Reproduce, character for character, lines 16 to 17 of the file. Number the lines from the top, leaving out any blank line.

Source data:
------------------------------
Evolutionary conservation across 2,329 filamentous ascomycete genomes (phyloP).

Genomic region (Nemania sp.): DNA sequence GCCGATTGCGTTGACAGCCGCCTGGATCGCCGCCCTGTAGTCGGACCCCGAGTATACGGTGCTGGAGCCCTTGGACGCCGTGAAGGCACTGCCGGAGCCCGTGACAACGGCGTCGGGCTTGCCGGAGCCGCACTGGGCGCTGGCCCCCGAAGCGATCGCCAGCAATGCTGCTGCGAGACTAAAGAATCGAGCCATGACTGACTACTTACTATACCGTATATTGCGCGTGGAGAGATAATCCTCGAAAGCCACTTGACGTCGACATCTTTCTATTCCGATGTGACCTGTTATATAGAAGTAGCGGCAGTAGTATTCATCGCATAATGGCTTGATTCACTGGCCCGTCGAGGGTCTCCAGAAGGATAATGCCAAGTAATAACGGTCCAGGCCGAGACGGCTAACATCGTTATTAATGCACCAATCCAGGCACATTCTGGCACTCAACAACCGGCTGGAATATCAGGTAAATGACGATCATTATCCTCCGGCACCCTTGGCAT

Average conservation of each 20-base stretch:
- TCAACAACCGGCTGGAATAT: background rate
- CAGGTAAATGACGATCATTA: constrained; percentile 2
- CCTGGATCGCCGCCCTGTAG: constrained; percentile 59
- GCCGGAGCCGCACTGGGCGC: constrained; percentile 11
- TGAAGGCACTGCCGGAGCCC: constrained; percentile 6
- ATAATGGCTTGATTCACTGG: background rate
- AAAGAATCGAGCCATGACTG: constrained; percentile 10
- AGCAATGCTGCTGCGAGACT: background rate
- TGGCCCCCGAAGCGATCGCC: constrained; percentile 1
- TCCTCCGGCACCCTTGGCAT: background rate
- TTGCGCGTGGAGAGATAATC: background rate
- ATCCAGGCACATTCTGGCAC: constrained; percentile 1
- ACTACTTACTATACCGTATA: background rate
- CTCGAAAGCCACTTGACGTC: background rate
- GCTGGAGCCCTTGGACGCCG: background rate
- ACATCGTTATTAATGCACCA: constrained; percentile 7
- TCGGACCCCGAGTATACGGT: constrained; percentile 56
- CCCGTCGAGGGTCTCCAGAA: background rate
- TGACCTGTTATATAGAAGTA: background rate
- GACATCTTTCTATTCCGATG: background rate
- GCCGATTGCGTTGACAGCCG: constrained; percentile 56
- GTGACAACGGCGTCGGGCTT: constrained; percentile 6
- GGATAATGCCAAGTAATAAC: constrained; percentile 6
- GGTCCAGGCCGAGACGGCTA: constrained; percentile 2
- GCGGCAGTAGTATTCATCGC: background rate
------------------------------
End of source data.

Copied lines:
- ACTACTTACTATACCGTATA: background rate
- CTCGAAAGCCACTTGACGTC: background rate